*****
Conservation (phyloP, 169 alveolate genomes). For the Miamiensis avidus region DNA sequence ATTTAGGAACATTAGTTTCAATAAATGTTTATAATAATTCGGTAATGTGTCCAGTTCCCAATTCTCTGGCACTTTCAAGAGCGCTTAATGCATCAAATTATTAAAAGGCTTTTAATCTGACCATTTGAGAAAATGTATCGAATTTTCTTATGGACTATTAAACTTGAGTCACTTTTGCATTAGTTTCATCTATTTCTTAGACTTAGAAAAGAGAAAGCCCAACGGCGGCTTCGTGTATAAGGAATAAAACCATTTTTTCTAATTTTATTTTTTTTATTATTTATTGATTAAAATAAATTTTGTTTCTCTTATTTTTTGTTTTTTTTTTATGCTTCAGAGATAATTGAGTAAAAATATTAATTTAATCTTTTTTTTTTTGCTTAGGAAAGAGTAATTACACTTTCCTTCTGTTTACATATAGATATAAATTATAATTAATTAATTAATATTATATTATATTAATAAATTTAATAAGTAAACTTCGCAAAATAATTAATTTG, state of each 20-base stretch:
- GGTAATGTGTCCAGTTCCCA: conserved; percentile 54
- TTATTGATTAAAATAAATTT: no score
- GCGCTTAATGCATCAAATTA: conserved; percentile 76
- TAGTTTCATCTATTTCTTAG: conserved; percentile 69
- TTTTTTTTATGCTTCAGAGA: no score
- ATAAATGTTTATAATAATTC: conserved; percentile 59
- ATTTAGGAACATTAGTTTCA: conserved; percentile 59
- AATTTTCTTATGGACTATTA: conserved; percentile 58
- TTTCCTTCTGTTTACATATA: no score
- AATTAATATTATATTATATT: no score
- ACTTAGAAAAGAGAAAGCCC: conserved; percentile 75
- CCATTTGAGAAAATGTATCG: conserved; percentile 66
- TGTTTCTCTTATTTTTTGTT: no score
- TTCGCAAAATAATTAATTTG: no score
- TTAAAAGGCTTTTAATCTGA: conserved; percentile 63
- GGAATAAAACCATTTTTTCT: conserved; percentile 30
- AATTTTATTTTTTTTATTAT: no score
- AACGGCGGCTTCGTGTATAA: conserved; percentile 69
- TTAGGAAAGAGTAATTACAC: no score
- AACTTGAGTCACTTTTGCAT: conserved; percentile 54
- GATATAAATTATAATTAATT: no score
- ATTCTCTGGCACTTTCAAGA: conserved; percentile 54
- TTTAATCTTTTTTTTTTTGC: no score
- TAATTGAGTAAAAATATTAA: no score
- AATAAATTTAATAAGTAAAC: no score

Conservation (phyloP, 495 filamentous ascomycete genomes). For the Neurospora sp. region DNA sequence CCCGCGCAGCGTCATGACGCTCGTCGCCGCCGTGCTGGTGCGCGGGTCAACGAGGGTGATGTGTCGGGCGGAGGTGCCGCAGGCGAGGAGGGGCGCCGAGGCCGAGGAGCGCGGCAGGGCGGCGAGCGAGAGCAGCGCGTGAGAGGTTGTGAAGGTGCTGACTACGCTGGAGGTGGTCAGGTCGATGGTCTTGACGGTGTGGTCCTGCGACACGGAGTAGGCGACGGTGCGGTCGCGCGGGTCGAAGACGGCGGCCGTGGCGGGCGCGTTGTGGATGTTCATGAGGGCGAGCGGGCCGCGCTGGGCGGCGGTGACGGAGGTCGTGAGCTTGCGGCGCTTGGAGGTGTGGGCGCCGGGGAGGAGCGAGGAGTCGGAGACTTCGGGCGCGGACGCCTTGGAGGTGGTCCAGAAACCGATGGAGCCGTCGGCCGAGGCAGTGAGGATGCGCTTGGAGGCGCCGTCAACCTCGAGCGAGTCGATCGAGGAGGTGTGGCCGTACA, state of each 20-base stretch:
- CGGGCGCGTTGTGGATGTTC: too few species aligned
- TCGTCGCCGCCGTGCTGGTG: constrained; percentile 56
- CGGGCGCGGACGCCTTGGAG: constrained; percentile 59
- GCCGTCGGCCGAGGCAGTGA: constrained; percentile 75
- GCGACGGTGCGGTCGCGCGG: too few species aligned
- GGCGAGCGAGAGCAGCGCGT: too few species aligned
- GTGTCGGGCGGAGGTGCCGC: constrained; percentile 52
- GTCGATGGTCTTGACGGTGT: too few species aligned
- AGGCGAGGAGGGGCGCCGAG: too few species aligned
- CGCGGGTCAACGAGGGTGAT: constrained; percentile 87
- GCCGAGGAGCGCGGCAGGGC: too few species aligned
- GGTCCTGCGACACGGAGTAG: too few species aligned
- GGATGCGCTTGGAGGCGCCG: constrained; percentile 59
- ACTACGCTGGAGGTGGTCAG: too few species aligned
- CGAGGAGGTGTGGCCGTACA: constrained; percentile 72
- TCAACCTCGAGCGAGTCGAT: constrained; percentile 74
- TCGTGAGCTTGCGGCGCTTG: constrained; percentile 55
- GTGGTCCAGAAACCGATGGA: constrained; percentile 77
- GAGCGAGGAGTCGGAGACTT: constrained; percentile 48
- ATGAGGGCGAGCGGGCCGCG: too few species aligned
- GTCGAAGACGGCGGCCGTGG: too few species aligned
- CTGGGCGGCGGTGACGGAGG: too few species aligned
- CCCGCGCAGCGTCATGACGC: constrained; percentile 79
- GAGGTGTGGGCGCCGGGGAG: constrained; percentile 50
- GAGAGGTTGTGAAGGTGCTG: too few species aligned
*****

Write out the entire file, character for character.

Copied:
Conservation (phyloP, 169 alveolate genomes). For the Miamiensis avidus region DNA sequence ATTTAGGAACATTAGTTTCAATAAATGTTTATAATAATTCGGTAATGTGTCCAGTTCCCAATTCTCTGGCACTTTCAAGAGCGCTTAATGCATCAAATTATTAAAAGGCTTTTAATCTGACCATTTGAGAAAATGTATCGAATTTTCTTATGGACTATTAAACTTGAGTCACTTTTGCATTAGTTTCATCTATTTCTTAGACTTAGAAAAGAGAAAGCCCAACGGCGGCTTCGTGTATAAGGAATAAAACCATTTTTTCTAATTTTATTTTTTTTATTATTTATTGATTAAAATAAATTTTGTTTCTCTTATTTTTTGTTTTTTTTTTATGCTTCAGAGATAATTGAGTAAAAATATTAATTTAATCTTTTTTTTTTTGCTTAGGAAAGAGTAATTACACTTTCCTTCTGTTTACATATAGATATAAATTATAATTAATTAATTAATATTATATTATATTAATAAATTTAATAAGTAAACTTCGCAAAATAATTAATTTG, state of each 20-base stretch:
- GGTAATGTGTCCAGTTCCCA: conserved; percentile 54
- TTATTGATTAAAATAAATTT: no score
- GCGCTTAATGCATCAAATTA: conserved; percentile 76
- TAGTTTCATCTATTTCTTAG: conserved; percentile 69
- TTTTTTTTATGCTTCAGAGA: no score
- ATAAATGTTTATAATAATTC: conserved; percentile 59
- ATTTAGGAACATTAGTTTCA: conserved; percentile 59
- AATTTTCTTATGGACTATTA: conserved; percentile 58
- TTTCCTTCTGTTTACATATA: no score
- AATTAATATTATATTATATT: no score
- ACTTAGAAAAGAGAAAGCCC: conserved; percentile 75
- CCATTTGAGAAAATGTATCG: conserved; percentile 66
- TGTTTCTCTTATTTTTTGTT: no score
- TTCGCAAAATAATTAATTTG: no score
- TTAAAAGGCTTTTAATCTGA: conserved; percentile 63
- GGAATAAAACCATTTTTTCT: conserved; percentile 30
- AATTTTATTTTTTTTATTAT: no score
- AACGGCGGCTTCGTGTATAA: conserved; percentile 69
- TTAGGAAAGAGTAATTACAC: no score
- AACTTGAGTCACTTTTGCAT: conserved; percentile 54
- GATATAAATTATAATTAATT: no score
- ATTCTCTGGCACTTTCAAGA: conserved; percentile 54
- TTTAATCTTTTTTTTTTTGC: no score
- TAATTGAGTAAAAATATTAA: no score
- AATAAATTTAATAAGTAAAC: no score

Conservation (phyloP, 495 filamentous ascomycete genomes). For the Neurospora sp. region DNA sequence CCCGCGCAGCGTCATGACGCTCGTCGCCGCCGTGCTGGTGCGCGGGTCAACGAGGGTGATGTGTCGGGCGGAGGTGCCGCAGGCGAGGAGGGGCGCCGAGGCCGAGGAGCGCGGCAGGGCGGCGAGCGAGAGCAGCGCGTGAGAGGTTGTGAAGGTGCTGACTACGCTGGAGGTGGTCAGGTCGATGGTCTTGACGGTGTGGTCCTGCGACACGGAGTAGGCGACGGTGCGGTCGCGCGGGTCGAAGACGGCGGCCGTGGCGGGCGCGTTGTGGATGTTCATGAGGGCGAGCGGGCCGCGCTGGGCGGCGGTGACGGAGGTCGTGAGCTTGCGGCGCTTGGAGGTGTGGGCGCCGGGGAGGAGCGAGGAGTCGGAGACTTCGGGCGCGGACGCCTTGGAGGTGGTCCAGAAACCGATGGAGCCGTCGGCCGAGGCAGTGAGGATGCGCTTGGAGGCGCCGTCAACCTCGAGCGAGTCGATCGAGGAGGTGTGGCCGTACA, state of each 20-base stretch:
- CGGGCGCGTTGTGGATGTTC: too few species aligned
- TCGTCGCCGCCGTGCTGGTG: constrained; percentile 56
- CGGGCGCGGACGCCTTGGAG: constrained; percentile 59
- GCCGTCGGCCGAGGCAGTGA: constrained; percentile 75
- GCGACGGTGCGGTCGCGCGG: too few species aligned
- GGCGAGCGAGAGCAGCGCGT: too few species aligned
- GTGTCGGGCGGAGGTGCCGC: constrained; percentile 52
- GTCGATGGTCTTGACGGTGT: too few species aligned
- AGGCGAGGAGGGGCGCCGAG: too few species aligned
- CGCGGGTCAACGAGGGTGAT: constrained; percentile 87
- GCCGAGGAGCGCGGCAGGGC: too few species aligned
- GGTCCTGCGACACGGAGTAG: too few species aligned
- GGATGCGCTTGGAGGCGCCG: constrained; percentile 59
- ACTACGCTGGAGGTGGTCAG: too few species aligned
- CGAGGAGGTGTGGCCGTACA: constrained; percentile 72
- TCAACCTCGAGCGAGTCGAT: constrained; percentile 74
- TCGTGAGCTTGCGGCGCTTG: constrained; percentile 55
- GTGGTCCAGAAACCGATGGA: constrained; percentile 77
- GAGCGAGGAGTCGGAGACTT: constrained; percentile 48
- ATGAGGGCGAGCGGGCCGCG: too few species aligned
- GTCGAAGACGGCGGCCGTGG: too few species aligned
- CTGGGCGGCGGTGACGGAGG: too few species aligned
- CCCGCGCAGCGTCATGACGC: constrained; percentile 79
- GAGGTGTGGGCGCCGGGGAG: constrained; percentile 50
- GAGAGGTTGTGAAGGTGCTG: too few species aligned